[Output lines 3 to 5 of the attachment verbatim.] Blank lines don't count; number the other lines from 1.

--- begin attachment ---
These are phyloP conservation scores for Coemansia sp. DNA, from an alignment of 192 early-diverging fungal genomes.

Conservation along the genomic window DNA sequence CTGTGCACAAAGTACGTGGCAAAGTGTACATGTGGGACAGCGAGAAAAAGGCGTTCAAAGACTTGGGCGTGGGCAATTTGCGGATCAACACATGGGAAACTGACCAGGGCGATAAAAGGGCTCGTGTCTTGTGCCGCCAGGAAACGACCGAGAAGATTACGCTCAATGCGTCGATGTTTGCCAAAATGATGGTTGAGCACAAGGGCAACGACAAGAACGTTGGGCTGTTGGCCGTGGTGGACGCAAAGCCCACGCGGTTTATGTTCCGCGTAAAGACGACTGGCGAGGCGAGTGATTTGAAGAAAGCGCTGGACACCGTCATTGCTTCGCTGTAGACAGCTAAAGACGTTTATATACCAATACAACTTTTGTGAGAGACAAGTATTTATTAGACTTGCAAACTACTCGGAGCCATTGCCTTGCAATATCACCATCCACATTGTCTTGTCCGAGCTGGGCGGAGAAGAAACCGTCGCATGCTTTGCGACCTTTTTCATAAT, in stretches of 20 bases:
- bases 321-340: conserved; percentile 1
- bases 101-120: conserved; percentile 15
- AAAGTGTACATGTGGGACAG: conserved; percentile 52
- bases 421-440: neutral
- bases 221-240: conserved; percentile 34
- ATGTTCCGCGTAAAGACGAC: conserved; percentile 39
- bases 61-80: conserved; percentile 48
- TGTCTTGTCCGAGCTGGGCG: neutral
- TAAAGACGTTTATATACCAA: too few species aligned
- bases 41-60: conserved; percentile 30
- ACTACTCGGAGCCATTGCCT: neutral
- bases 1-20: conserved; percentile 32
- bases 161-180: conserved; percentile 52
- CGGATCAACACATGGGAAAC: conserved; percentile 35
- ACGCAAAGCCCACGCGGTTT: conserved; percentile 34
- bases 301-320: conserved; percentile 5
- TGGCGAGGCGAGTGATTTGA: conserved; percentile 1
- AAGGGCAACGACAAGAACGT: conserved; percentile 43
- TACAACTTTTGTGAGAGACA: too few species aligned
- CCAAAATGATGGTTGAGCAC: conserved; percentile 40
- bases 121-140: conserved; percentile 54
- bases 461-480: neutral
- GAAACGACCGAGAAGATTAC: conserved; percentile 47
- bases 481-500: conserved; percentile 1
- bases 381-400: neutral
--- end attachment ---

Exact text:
- bases 321-340: conserved; percentile 1
- bases 101-120: conserved; percentile 15
- AAAGTGTACATGTGGGACAG: conserved; percentile 52